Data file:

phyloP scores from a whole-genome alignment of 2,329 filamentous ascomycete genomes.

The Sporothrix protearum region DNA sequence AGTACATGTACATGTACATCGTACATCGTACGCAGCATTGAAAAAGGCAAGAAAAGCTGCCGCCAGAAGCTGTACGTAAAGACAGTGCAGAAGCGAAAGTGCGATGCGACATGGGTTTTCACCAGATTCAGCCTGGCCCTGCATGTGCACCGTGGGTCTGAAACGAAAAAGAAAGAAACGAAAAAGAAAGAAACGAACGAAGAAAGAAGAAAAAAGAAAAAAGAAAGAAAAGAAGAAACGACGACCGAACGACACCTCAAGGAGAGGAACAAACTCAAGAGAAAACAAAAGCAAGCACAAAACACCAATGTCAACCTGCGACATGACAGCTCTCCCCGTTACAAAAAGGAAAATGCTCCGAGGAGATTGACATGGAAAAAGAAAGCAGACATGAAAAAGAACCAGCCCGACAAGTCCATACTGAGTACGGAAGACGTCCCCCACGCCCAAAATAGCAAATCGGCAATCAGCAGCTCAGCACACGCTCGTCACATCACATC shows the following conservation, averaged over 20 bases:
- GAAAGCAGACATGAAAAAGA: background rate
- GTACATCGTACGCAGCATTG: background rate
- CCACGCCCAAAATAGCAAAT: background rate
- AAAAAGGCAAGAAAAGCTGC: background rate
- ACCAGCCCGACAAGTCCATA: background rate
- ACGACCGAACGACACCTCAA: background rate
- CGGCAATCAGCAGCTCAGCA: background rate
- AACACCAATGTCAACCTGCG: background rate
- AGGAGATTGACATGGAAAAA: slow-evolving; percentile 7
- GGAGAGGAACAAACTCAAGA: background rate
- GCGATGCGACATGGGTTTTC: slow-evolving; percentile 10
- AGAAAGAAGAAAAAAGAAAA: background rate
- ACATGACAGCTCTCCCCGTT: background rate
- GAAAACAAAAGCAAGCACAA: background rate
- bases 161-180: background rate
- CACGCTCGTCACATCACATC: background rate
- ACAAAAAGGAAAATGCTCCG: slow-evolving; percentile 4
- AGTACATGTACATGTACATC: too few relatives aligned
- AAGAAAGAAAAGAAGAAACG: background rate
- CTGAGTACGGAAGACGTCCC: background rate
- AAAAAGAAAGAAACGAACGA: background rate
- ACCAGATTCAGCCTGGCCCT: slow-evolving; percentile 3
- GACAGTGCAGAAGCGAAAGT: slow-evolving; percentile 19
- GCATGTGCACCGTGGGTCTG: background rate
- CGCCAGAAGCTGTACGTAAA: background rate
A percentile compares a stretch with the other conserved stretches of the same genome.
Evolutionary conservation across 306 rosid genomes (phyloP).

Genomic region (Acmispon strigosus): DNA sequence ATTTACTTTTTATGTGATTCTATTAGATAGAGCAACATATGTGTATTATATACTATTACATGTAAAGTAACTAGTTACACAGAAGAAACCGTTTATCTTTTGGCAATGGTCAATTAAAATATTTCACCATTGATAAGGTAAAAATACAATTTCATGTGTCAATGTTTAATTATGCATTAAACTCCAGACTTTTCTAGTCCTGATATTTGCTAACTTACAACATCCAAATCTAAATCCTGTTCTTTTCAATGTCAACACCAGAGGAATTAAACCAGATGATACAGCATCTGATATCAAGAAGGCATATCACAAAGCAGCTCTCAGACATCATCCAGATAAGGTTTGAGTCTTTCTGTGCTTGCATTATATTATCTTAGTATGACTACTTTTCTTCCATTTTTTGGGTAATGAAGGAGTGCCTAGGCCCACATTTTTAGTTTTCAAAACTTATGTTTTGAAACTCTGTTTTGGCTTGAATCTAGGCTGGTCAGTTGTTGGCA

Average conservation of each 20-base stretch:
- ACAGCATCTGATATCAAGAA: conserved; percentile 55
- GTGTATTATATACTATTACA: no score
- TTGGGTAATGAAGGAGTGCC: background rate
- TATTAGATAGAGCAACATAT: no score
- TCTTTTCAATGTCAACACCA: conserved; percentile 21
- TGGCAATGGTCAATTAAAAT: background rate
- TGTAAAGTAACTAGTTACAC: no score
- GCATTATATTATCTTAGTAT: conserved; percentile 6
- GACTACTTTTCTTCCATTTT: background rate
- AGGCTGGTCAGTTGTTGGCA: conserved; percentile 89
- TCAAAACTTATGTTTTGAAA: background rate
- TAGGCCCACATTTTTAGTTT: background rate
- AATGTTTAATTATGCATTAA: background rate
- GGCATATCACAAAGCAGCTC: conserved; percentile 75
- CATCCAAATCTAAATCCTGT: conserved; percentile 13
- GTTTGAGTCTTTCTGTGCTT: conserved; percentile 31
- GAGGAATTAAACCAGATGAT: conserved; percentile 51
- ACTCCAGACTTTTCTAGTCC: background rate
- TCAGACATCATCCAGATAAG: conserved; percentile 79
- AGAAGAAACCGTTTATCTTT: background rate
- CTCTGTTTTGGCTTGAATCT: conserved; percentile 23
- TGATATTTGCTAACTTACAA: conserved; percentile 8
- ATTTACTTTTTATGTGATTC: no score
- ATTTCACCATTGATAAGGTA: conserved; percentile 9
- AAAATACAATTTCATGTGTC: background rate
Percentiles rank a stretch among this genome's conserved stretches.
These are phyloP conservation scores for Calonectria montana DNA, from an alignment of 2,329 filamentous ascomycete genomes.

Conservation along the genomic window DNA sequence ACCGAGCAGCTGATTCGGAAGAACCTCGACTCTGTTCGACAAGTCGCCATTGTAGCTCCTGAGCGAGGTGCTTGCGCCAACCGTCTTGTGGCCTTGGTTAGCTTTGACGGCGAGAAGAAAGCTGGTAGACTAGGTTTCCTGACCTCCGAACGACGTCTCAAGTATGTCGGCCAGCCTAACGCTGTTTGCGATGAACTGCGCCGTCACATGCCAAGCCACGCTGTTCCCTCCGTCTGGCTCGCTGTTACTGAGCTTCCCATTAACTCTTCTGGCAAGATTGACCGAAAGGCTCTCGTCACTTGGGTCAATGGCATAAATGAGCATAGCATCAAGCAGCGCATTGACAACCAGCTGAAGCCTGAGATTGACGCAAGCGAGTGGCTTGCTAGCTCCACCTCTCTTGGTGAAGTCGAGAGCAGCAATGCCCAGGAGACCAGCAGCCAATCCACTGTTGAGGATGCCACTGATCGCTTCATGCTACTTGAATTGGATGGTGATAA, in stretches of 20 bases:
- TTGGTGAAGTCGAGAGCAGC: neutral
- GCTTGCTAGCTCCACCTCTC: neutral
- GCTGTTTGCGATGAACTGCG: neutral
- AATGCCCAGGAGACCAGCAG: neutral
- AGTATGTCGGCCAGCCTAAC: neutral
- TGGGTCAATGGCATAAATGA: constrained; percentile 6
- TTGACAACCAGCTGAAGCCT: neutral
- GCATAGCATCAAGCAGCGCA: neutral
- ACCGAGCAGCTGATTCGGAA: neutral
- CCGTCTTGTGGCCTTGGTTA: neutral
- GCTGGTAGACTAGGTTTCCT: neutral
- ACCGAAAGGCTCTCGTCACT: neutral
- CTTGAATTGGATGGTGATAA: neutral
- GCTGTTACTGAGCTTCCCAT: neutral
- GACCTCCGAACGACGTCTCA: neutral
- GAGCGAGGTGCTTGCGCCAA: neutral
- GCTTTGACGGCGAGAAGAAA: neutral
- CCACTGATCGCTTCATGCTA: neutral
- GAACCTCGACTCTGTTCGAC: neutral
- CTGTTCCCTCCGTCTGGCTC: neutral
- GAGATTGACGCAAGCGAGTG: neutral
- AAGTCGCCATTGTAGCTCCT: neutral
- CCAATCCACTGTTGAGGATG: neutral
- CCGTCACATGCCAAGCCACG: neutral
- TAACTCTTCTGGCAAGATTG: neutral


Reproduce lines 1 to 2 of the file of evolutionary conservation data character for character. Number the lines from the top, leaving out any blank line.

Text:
phyloP scores from a whole-genome alignment of 2,329 filamentous ascomycete genomes.

The Sporothrix protearum region DNA sequence AGTACATGTACATGTACATCGTACATCGTACGCAGCATTGAAAAAGGCAAGAAAAGCTGCCGCCAGAAGCTGTACGTAAAGACAGTGCAGAAGCGAAAGTGCGATGCGACATGGGTTTTCACCAGATTCAGCCTGGCCCTGCATGTGCACCGTGGGTCTGAAACGAAAAAGAAAGAAACGAAAAAGAAAGAAACGAACGAAGAAAGAAGAAAAAAGAAAAAAGAAAGAAAAGAAGAAACGACGACCGAACGACACCTCAAGGAGAGGAACAAACTCAAGAGAAAACAAAAGCAAGCACAAAACACCAATGTCAACCTGCGACATGACAGCTCTCCCCGTTACAAAAAGGAAAATGCTCCGAGGAGATTGACATGGAAAAAGAAAGCAGACATGAAAAAGAACCAGCCCGACAAGTCCATACTGAGTACGGAAGACGTCCCCCACGCCCAAAATAGCAAATCGGCAATCAGCAGCTCAGCACACGCTCGTCACATCACATC shows the following conservation, averaged over 20 bases: